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Scared their money won't last, Canadians are putting off retirement

Retirement is tricky.

Not only do you have to have enough money to not work, but you have to decide if retirement is actually for you.

Maybe, if you don't have a job, you'll be bored, unfulfilled and aimless.

All such factors play into recently released figures that show people in countries all over the world are retiring later for a myriad of reasons.

In Canada, the average age of retirement was 60.6 in 2000.

By 2020, that had crept up 4.37% to 63.25.

<who>Photo credit: Kraken Images on Unsplash</who>Canadians are delaying retirement for a myriad of reasons.

The biggest upward swing in average retirement age was in Bulgaria where, from 2000 to 2020, it went from 56 to 63, a bump of 13.26%.

Thirty-eight of the 51 countries included in the study saw average retirement age climb, while in 13 countries, people have been retiring earlier.

The biggest drop at 8.9% was in Colombia where people in 2000 were 69.7 when they retired and by 2020 were 63.5.

A scan down the list shows 2020's youngest average retirement age is in South Africa, where poeple are calling it quits at 58.2, while the oldest average is in Indonesia where you have to stick it out to 68.95.

With the latest figures being from 2020, there might be changes already on the retirement scene in 2024.

The pandemic, inflation and up-and-down investment markets may mean people are even worse off financially and delaying retirement even more.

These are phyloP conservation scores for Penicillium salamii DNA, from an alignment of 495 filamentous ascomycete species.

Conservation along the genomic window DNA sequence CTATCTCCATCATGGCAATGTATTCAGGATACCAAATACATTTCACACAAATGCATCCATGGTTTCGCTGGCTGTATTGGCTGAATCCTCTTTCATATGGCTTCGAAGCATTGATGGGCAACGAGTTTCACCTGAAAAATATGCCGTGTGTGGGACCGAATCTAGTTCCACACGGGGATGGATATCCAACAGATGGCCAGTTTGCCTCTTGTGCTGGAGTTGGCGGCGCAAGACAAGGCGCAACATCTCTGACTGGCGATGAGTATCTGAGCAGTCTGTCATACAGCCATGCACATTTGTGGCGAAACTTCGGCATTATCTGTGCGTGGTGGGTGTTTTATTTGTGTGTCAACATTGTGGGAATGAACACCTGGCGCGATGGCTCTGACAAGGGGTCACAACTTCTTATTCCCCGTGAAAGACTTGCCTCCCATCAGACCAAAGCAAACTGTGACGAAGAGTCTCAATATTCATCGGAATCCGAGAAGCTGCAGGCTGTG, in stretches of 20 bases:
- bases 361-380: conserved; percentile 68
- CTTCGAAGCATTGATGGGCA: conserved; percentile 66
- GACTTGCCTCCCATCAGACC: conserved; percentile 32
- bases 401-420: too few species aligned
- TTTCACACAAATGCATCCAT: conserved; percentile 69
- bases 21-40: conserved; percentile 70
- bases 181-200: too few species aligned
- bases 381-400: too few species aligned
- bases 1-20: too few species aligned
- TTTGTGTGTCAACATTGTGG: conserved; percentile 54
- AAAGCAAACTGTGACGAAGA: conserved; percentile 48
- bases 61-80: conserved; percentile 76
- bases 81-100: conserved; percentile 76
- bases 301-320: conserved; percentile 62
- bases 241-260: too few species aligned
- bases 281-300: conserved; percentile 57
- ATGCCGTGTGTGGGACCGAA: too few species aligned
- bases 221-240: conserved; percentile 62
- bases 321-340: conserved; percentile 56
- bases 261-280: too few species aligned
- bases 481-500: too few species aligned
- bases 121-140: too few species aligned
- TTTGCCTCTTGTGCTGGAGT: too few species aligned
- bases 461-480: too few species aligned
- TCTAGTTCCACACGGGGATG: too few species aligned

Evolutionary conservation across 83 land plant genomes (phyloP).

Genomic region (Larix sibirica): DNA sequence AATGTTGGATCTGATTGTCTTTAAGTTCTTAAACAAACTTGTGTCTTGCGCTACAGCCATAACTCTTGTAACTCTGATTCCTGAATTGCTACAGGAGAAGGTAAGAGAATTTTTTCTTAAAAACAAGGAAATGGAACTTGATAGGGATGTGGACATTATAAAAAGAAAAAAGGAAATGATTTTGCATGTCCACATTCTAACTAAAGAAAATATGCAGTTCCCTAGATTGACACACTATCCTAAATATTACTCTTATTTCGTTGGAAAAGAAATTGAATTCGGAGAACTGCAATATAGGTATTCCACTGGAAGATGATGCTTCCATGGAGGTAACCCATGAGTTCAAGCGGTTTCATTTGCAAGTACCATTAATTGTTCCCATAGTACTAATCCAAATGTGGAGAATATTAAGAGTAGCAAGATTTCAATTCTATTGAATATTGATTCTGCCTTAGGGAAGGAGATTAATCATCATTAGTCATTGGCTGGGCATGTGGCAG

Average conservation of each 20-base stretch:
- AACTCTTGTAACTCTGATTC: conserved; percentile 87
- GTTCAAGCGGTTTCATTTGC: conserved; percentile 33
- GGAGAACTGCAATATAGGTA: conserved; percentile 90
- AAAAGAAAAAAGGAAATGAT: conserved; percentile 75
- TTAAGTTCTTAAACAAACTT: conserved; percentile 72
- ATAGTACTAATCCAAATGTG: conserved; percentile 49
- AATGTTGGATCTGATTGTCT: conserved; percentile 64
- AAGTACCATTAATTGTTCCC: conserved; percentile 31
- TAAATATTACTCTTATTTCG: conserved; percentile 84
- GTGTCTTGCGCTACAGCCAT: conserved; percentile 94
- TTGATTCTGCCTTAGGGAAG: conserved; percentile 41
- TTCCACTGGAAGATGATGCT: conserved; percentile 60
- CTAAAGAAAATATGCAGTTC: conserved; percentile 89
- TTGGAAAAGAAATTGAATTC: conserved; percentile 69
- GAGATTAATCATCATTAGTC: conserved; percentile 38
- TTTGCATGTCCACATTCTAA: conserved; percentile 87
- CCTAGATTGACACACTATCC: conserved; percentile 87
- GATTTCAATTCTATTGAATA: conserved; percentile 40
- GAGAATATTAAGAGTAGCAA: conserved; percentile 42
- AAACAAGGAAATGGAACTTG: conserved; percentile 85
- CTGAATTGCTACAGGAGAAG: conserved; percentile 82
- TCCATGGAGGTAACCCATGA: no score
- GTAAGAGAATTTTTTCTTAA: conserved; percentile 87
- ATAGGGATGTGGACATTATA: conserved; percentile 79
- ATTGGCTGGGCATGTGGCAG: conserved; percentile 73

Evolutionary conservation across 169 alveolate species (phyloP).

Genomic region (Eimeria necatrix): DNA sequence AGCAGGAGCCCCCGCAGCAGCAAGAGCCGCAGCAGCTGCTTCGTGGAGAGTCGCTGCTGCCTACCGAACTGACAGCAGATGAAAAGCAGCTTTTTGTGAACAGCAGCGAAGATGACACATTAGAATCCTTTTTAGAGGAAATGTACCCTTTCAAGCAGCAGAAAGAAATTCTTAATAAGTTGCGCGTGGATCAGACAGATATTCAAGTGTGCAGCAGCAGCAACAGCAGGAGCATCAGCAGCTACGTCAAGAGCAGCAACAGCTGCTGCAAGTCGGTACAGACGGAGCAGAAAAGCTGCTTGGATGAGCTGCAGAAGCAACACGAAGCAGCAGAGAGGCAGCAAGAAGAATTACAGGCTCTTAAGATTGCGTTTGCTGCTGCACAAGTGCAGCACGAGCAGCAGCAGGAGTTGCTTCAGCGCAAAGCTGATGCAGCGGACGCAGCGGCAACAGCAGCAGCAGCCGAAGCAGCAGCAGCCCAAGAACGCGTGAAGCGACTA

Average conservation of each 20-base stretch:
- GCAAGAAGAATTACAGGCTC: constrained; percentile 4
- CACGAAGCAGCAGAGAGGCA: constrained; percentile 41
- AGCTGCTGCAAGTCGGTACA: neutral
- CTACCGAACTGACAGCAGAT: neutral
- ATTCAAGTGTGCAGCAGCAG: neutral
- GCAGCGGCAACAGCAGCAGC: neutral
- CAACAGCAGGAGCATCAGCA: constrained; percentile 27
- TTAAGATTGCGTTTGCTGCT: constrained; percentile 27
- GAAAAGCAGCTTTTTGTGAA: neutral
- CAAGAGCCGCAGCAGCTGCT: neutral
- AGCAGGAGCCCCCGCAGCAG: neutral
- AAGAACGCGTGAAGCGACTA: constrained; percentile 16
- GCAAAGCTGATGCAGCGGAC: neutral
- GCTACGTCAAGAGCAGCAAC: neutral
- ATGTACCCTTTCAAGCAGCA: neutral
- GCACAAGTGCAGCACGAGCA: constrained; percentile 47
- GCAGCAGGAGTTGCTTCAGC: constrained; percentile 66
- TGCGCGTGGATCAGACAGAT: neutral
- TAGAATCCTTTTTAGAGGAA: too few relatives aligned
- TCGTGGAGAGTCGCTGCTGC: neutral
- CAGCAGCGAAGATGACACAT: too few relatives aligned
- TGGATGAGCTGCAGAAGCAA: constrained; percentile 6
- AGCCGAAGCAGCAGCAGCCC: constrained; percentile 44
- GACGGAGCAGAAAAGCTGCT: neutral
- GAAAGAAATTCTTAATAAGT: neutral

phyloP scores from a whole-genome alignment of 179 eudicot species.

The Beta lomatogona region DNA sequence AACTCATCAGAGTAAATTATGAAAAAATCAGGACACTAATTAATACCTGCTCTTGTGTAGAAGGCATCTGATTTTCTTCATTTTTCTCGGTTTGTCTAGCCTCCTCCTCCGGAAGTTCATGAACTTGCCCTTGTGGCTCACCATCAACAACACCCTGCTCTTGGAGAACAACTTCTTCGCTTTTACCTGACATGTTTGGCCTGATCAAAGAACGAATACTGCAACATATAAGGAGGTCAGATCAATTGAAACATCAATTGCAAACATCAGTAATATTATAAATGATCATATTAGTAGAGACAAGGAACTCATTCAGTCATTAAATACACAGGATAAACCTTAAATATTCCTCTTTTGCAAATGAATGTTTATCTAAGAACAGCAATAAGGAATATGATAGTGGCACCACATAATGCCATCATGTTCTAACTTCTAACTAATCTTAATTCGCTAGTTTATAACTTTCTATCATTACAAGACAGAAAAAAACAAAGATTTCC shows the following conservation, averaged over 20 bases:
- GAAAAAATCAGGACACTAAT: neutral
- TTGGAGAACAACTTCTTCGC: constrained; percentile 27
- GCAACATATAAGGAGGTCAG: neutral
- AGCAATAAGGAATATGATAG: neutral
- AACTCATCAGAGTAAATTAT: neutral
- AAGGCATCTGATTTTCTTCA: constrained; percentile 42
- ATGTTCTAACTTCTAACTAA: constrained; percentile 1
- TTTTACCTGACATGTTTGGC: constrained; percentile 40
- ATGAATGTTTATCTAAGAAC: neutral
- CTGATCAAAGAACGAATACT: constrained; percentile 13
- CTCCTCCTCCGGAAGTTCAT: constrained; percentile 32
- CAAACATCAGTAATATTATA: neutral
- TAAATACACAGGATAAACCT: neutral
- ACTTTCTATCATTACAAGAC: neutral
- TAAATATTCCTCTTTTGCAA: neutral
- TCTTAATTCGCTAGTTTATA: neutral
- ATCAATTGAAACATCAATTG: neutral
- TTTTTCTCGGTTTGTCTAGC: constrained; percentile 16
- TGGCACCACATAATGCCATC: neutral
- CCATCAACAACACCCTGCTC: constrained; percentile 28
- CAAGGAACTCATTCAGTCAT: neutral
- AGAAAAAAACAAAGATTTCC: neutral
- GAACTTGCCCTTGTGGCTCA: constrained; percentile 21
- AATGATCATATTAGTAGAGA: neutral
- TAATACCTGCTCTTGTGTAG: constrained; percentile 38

The retirement age trends study data comes from, which crunched numbers provided by the Paris-based Organization for Economic Co-operation and Development, the international agency that shapes policies for prosperity, equality and opportunity for all. itself is a simple website that you can plug a date of birth into and you get the age in years, months, weeks, days, hours and seconds.

"The trend of retirement age increasing across many nations reflects a complex interplay of various factors," reads the news release.

"Some of these include the extension of people's life expectancy, which has increased thanks to medical advancements, economic pressures that translate into people not being able to retire comfortably because of the rising cost of living, and shifting demographics, such as declining birthrates and aging populations."

Much has been made of retirement lately.

It used to be that people wanted to retire as early as possible to do what they wanted, when they wanted how they wanted.

Remember the Freedom 55 campaign by London Life Insurance Company launched in 1984 that ran for 25 years encouraging people to plan and save for early retirement?

To many that's an unattainable goal.

Plus, people started to realize if they were to live for 30 years after retirement, they could very well run out of cash.

The cost of living, led by soaring house prices, is high and many haven't saved enough to retire early.

Plus, even if you do have enough money, you should enter retirement cautiously at any age.

People need purpose and if you suddenly stop working you might be bored or start to feel pointless.

After all, there's only so much travel, golf and pickleball that you can do.

For some, the ideal retirement is semi-retirement, going part-time, so you can't still have that purpose and satisfaction, but that extra time off to go to Mexico or hit the links.

Or, it could be retiring from your existing job and working on a passion project or volunteering.

</who>This table shows how the average age of retirement is going up in most of the world.

Thumbnail photos by Esther Ann and Harli Marten on Unsplash.

Send your comments, news tips, typos, letter to the editor, photos and videos to [email protected].






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